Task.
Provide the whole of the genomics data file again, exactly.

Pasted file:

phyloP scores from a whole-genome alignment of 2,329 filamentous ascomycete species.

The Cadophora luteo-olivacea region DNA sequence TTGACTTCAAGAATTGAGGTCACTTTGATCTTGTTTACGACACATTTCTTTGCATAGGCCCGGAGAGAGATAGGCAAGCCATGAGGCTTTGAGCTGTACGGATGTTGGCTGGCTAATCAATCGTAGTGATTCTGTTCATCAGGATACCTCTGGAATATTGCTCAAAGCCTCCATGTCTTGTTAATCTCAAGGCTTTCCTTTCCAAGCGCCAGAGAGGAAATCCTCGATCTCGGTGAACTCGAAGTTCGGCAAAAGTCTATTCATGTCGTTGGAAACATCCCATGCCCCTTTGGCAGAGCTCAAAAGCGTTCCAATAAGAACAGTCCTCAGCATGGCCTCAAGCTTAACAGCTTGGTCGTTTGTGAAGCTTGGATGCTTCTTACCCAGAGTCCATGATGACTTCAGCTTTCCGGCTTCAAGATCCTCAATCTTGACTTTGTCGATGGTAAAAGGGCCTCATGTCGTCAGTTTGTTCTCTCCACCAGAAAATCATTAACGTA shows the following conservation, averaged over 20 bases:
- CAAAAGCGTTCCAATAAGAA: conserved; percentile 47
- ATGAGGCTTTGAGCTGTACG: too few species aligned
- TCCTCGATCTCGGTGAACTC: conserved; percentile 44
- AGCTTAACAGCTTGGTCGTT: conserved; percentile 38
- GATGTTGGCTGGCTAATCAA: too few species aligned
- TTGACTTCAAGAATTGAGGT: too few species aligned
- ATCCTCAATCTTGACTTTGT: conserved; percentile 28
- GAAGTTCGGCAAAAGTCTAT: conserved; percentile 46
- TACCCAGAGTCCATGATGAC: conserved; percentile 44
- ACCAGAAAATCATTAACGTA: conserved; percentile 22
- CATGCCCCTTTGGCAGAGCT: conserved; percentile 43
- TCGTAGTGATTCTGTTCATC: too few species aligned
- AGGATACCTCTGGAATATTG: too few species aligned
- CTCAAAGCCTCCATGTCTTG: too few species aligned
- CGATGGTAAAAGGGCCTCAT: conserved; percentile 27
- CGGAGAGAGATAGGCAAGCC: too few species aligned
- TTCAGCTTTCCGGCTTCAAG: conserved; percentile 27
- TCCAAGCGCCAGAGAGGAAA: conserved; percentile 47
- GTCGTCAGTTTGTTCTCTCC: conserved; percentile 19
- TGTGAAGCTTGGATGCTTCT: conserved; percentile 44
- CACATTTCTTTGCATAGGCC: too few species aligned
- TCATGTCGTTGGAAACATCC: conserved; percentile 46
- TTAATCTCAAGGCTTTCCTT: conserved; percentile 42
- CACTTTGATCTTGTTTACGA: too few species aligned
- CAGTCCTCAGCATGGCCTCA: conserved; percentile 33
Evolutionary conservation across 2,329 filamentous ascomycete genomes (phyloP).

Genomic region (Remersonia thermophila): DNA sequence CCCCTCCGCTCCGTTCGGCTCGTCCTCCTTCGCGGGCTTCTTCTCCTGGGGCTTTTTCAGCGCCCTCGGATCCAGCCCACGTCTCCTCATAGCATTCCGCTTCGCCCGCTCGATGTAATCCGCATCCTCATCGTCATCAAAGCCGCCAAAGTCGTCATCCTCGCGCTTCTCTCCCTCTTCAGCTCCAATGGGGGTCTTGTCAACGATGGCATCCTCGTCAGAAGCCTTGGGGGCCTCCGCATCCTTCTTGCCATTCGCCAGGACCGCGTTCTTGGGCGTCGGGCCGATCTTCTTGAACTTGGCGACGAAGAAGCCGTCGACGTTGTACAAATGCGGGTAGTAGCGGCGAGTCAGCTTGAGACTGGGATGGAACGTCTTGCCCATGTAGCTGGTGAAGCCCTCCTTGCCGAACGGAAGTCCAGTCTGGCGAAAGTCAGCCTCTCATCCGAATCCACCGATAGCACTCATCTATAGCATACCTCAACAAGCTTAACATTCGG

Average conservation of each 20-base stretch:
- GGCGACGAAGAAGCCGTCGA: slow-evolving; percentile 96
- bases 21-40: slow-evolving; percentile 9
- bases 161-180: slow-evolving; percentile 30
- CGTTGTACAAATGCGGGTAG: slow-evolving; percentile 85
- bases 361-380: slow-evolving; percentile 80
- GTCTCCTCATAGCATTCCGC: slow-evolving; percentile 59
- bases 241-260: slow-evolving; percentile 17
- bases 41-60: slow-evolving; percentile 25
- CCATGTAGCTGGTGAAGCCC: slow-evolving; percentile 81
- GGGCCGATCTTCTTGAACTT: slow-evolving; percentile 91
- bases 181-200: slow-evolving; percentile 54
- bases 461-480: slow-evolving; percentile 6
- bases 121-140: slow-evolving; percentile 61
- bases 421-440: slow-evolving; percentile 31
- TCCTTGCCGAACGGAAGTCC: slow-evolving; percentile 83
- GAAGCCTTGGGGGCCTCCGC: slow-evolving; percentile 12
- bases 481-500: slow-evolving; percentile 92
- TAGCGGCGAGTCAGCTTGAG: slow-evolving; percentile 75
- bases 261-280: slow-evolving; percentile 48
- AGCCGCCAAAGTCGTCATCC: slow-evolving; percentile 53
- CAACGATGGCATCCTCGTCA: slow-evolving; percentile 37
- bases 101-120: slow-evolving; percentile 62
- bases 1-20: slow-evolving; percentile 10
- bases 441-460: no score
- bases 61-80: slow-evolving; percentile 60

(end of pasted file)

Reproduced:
phyloP scores from a whole-genome alignment of 2,329 filamentous ascomycete species.

The Cadophora luteo-olivacea region DNA sequence TTGACTTCAAGAATTGAGGTCACTTTGATCTTGTTTACGACACATTTCTTTGCATAGGCCCGGAGAGAGATAGGCAAGCCATGAGGCTTTGAGCTGTACGGATGTTGGCTGGCTAATCAATCGTAGTGATTCTGTTCATCAGGATACCTCTGGAATATTGCTCAAAGCCTCCATGTCTTGTTAATCTCAAGGCTTTCCTTTCCAAGCGCCAGAGAGGAAATCCTCGATCTCGGTGAACTCGAAGTTCGGCAAAAGTCTATTCATGTCGTTGGAAACATCCCATGCCCCTTTGGCAGAGCTCAAAAGCGTTCCAATAAGAACAGTCCTCAGCATGGCCTCAAGCTTAACAGCTTGGTCGTTTGTGAAGCTTGGATGCTTCTTACCCAGAGTCCATGATGACTTCAGCTTTCCGGCTTCAAGATCCTCAATCTTGACTTTGTCGATGGTAAAAGGGCCTCATGTCGTCAGTTTGTTCTCTCCACCAGAAAATCATTAACGTA shows the following conservation, averaged over 20 bases:
- CAAAAGCGTTCCAATAAGAA: conserved; percentile 47
- ATGAGGCTTTGAGCTGTACG: too few species aligned
- TCCTCGATCTCGGTGAACTC: conserved; percentile 44
- AGCTTAACAGCTTGGTCGTT: conserved; percentile 38
- GATGTTGGCTGGCTAATCAA: too few species aligned
- TTGACTTCAAGAATTGAGGT: too few species aligned
- ATCCTCAATCTTGACTTTGT: conserved; percentile 28
- GAAGTTCGGCAAAAGTCTAT: conserved; percentile 46
- TACCCAGAGTCCATGATGAC: conserved; percentile 44
- ACCAGAAAATCATTAACGTA: conserved; percentile 22
- CATGCCCCTTTGGCAGAGCT: conserved; percentile 43
- TCGTAGTGATTCTGTTCATC: too few species aligned
- AGGATACCTCTGGAATATTG: too few species aligned
- CTCAAAGCCTCCATGTCTTG: too few species aligned
- CGATGGTAAAAGGGCCTCAT: conserved; percentile 27
- CGGAGAGAGATAGGCAAGCC: too few species aligned
- TTCAGCTTTCCGGCTTCAAG: conserved; percentile 27
- TCCAAGCGCCAGAGAGGAAA: conserved; percentile 47
- GTCGTCAGTTTGTTCTCTCC: conserved; percentile 19
- TGTGAAGCTTGGATGCTTCT: conserved; percentile 44
- CACATTTCTTTGCATAGGCC: too few species aligned
- TCATGTCGTTGGAAACATCC: conserved; percentile 46
- TTAATCTCAAGGCTTTCCTT: conserved; percentile 42
- CACTTTGATCTTGTTTACGA: too few species aligned
- CAGTCCTCAGCATGGCCTCA: conserved; percentile 33
Evolutionary conservation across 2,329 filamentous ascomycete genomes (phyloP).

Genomic region (Remersonia thermophila): DNA sequence CCCCTCCGCTCCGTTCGGCTCGTCCTCCTTCGCGGGCTTCTTCTCCTGGGGCTTTTTCAGCGCCCTCGGATCCAGCCCACGTCTCCTCATAGCATTCCGCTTCGCCCGCTCGATGTAATCCGCATCCTCATCGTCATCAAAGCCGCCAAAGTCGTCATCCTCGCGCTTCTCTCCCTCTTCAGCTCCAATGGGGGTCTTGTCAACGATGGCATCCTCGTCAGAAGCCTTGGGGGCCTCCGCATCCTTCTTGCCATTCGCCAGGACCGCGTTCTTGGGCGTCGGGCCGATCTTCTTGAACTTGGCGACGAAGAAGCCGTCGACGTTGTACAAATGCGGGTAGTAGCGGCGAGTCAGCTTGAGACTGGGATGGAACGTCTTGCCCATGTAGCTGGTGAAGCCCTCCTTGCCGAACGGAAGTCCAGTCTGGCGAAAGTCAGCCTCTCATCCGAATCCACCGATAGCACTCATCTATAGCATACCTCAACAAGCTTAACATTCGG

Average conservation of each 20-base stretch:
- GGCGACGAAGAAGCCGTCGA: slow-evolving; percentile 96
- bases 21-40: slow-evolving; percentile 9
- bases 161-180: slow-evolving; percentile 30
- CGTTGTACAAATGCGGGTAG: slow-evolving; percentile 85
- bases 361-380: slow-evolving; percentile 80
- GTCTCCTCATAGCATTCCGC: slow-evolving; percentile 59
- bases 241-260: slow-evolving; percentile 17
- bases 41-60: slow-evolving; percentile 25
- CCATGTAGCTGGTGAAGCCC: slow-evolving; percentile 81
- GGGCCGATCTTCTTGAACTT: slow-evolving; percentile 91
- bases 181-200: slow-evolving; percentile 54
- bases 461-480: slow-evolving; percentile 6
- bases 121-140: slow-evolving; percentile 61
- bases 421-440: slow-evolving; percentile 31
- TCCTTGCCGAACGGAAGTCC: slow-evolving; percentile 83
- GAAGCCTTGGGGGCCTCCGC: slow-evolving; percentile 12
- bases 481-500: slow-evolving; percentile 92
- TAGCGGCGAGTCAGCTTGAG: slow-evolving; percentile 75
- bases 261-280: slow-evolving; percentile 48
- AGCCGCCAAAGTCGTCATCC: slow-evolving; percentile 53
- CAACGATGGCATCCTCGTCA: slow-evolving; percentile 37
- bases 101-120: slow-evolving; percentile 62
- bases 1-20: slow-evolving; percentile 10
- bases 441-460: no score
- bases 61-80: slow-evolving; percentile 60